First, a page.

2) James shot 18-26 (.692) overall on his free throws. The cliche is that you play like you practice and, unfortunately, that percentage almost exactly matches his free throw percentage from last year. If James is going to become an .800 free throw shooter in games then he obviously needs to be able to shoot .800 in practice; realistically, he needs to shoot .850 or .900 in practice to be an .800 shooter in games.
3) Last year, James worked on his shooting with assistant coach Chris Jent but this time James was on his own, other than having someone (not Jent) retrieve the basketball for him; Jent was working with Ben Wallace and Anderson Varejao. I don't know if there is any significance to Jent not being involved or if this was just a coincidence (I did not get a chance to ask anyone but will try to find out at some point).
4) Without Jent overseeing things, James' routine was a bit haphazard; he did not have the same amount of makes or attempts at each location, so it was not clear to me how he decided to move from one spot to the next. I suspect that James was not even counting at all, but simply going by feel.
5) James' shot release and technique is pretty consistent, though sometimes he fades away and sometimes his shooting elbow flies out slightly. I noticed two possible issues with his free throw shooting: he looks at the ground until right before he releases the shot and he tends to shoot a bit stiff legged instead of bending his knees. I may not be a shooting guru but I can consistently make 8 out of 10 free throws in a practice situation and I was always taught that it is important to focus on the rim throughout the entire shot preparation and it is important to bend your knees to provide the power so the shot does not devolve into a pushing motion.
My conclusion is that until James has a slightly more organized shooting routine in practice and until he tweaks his free throw motion as I described that his shooting percentages from the free throw line and from outside the paint will not improve significantly, though he will still have some games in which he gets hot and makes a very good percentage.
While the Bobcats shot around more than an hour before tipoff, Larry Brown sat on the sidelines and schmoozed with various people, several of whom (including Cavs assistant coach John Kuester) have some kind of North Carolina connection. Brown seems so happy to be back on the court again, though of course that may change after a few more losses like this one. Brown is a teacher at heart, one of those coaches who has frankly admitted that he enjoys practices more than games because in practices he has the chance to give out instruction and help players develop. Larry's brother Herb, an assistant coach for Charlotte, was working on post moves with rookie Alexis Ajinca while Larry was shooting the breeze but then all of a sudden Larry stood up and said, "No, Herb, no" and then walked over to Ajinca to correct something that Ajinca was doing with his elbow while he was shooting. Ajinca listened intently, then caught a pass from Herb Brown and executed the move according to Larry Brown's specifications. Larry Brown nodded approvingly and sat back down to resume his conversation. It has been said of Larry Brown that he can watch a play in a game or in practice and instantly recall where all 10 players were and what they did, a kind of athletic photographic memory perhaps akin to the way that a chess grandmaster can process numerous possibilities instantly because he has memorized thousands of standard positions/move orders. If the young Bobcats listen to their teacher and heed his guidance they should improve a lot--eventually.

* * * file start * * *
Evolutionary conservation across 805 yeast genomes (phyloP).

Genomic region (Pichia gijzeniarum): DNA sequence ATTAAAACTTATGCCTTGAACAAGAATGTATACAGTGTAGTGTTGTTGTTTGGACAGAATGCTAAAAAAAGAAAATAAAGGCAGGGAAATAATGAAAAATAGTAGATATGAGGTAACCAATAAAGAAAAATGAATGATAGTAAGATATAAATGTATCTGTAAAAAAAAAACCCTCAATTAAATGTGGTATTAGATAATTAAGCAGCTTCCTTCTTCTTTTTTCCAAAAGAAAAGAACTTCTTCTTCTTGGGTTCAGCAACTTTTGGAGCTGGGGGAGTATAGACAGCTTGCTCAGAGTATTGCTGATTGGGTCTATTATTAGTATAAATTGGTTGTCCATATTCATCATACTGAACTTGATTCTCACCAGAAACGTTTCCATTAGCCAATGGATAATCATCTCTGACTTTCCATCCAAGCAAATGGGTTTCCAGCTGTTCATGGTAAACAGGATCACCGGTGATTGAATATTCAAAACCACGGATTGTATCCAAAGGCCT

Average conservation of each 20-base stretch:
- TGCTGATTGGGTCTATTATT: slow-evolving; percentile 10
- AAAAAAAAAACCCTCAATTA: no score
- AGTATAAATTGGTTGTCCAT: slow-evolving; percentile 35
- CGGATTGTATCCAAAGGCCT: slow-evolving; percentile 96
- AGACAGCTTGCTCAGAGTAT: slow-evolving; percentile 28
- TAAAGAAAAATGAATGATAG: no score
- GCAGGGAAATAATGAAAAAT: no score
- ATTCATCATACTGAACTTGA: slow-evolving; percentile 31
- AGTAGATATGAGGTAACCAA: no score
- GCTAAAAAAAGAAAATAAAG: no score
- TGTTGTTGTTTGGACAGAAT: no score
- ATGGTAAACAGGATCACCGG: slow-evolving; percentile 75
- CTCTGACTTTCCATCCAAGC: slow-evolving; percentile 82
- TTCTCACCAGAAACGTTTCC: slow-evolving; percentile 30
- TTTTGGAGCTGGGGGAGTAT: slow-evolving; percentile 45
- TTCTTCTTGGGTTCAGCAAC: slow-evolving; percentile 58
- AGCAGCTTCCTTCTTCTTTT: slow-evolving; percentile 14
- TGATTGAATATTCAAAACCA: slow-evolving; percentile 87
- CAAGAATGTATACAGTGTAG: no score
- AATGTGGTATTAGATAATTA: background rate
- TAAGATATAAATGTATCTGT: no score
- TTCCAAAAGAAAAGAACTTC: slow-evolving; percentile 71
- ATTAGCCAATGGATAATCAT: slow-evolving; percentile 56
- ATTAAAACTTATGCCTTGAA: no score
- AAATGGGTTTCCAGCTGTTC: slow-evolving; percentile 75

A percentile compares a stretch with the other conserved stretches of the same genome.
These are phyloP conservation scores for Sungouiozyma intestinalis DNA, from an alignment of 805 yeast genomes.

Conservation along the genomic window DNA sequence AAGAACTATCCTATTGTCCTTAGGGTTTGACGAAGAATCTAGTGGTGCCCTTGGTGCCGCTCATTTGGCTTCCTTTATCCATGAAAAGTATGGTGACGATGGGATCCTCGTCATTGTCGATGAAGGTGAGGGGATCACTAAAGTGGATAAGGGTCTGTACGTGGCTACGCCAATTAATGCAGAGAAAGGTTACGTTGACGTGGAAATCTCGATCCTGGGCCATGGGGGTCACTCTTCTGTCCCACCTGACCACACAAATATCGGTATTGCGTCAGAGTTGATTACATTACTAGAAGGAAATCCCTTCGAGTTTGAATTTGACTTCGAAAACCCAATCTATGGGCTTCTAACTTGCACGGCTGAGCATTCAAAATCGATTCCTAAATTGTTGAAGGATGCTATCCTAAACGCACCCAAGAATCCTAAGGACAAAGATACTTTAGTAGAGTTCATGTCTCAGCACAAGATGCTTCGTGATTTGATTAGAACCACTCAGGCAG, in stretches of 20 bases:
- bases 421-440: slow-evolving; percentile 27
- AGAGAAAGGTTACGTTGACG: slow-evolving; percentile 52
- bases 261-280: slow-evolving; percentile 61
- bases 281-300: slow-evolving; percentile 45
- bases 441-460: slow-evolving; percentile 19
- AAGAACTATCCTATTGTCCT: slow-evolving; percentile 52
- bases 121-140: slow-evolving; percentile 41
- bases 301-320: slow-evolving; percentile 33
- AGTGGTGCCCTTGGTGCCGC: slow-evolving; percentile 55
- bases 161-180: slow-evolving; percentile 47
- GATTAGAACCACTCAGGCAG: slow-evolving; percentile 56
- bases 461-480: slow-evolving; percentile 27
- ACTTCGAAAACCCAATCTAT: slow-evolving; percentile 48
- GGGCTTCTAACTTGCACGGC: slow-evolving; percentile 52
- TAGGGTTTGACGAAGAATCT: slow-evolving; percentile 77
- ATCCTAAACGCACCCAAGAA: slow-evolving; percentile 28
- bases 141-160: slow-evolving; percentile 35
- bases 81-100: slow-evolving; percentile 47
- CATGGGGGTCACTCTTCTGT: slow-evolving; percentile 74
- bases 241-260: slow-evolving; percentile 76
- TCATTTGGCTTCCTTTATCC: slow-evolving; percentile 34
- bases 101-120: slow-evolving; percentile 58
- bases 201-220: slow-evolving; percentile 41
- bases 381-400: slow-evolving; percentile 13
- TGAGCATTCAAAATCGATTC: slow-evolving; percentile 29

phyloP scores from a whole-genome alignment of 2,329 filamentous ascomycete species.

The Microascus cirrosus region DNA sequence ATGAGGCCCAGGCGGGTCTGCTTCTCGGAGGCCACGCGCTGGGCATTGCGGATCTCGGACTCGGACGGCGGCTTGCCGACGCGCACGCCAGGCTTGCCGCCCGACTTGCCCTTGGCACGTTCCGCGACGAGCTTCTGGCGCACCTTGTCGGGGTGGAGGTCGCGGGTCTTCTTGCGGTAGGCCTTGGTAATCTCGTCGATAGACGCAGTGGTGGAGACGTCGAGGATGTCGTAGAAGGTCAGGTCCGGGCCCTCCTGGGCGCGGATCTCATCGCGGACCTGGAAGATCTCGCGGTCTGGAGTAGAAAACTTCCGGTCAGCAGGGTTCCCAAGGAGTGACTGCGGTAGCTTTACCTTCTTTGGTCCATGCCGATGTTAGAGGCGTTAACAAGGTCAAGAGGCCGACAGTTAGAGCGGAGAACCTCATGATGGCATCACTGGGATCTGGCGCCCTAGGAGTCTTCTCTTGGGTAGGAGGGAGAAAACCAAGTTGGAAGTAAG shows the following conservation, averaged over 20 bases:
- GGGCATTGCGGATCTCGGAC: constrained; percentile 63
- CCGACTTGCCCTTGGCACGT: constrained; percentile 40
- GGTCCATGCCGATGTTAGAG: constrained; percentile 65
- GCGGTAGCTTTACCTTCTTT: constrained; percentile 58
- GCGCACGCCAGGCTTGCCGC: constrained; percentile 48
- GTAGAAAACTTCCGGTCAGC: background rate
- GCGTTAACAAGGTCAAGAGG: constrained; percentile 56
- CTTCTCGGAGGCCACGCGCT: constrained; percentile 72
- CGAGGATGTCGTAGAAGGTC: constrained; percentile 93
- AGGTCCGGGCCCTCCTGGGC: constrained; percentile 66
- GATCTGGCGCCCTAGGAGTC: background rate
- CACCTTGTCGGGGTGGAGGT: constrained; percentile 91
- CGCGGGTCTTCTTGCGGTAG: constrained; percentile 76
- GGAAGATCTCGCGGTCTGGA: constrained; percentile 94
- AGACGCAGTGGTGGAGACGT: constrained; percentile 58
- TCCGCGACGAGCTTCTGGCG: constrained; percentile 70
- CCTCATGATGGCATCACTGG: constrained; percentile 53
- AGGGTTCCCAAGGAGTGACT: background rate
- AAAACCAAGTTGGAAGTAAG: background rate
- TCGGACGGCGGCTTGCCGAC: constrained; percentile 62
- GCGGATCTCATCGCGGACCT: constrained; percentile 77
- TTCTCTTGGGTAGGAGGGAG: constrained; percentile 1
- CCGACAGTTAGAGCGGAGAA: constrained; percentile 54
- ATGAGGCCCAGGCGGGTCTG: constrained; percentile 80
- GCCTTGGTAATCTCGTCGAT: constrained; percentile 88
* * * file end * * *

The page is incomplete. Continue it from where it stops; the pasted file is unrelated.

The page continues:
Labels: Charlotte Bobcats, Cleveland Cavaliers, Daniel Gibson, Jason Richardson, Larry Brown, LeBron James, Mike Brown
posted by David Friedman @ 7:49 AM
Balanced Lakers Blast Clippers, 117-79
Six Lakers scored in double figures and all 12 players contributed at least four points in a 117-79 rout of the L.A. Clippers. Kobe Bryant led the way for the Lakers with 16 points. He also had eight rebounds, three assists and two steals but it was hardly a vintage performance for the 2008 MVP considering his 5-12 field goal shooting and game-high five turnovers. Pau Gasol authored a nice all around effort (13 points, nine rebounds, six assists), while point guards Derek Fisher and Jordan Farmar each scored 15 points. Al Thornton led the Clippers with 16 points. Baron Davis had 11 points, seven assists and four turnovers while shooting 4-13 from the field in his Clipper debut; he had a strong first quarter but was largely invisible the rest of the way.
The Lakers only led 30-27 after the first 12 minutes, in part because of the easy transition baskets that the Clippers scored after Bryant's four turnovers. As Hubie Brown said of Bryant's miscues, "That is a rare stat." At halftime, Bryant gave this explanation to Heather Cox: "I had to adjust to the little guys stripping (the ball) down low. I was angry at myself in the first quarter; I know that about this team." Apparently, Bryant made the necessary adjustment because he only had one turnover after the first quarter. Much like he did in Tuesday's season opener versus Portland,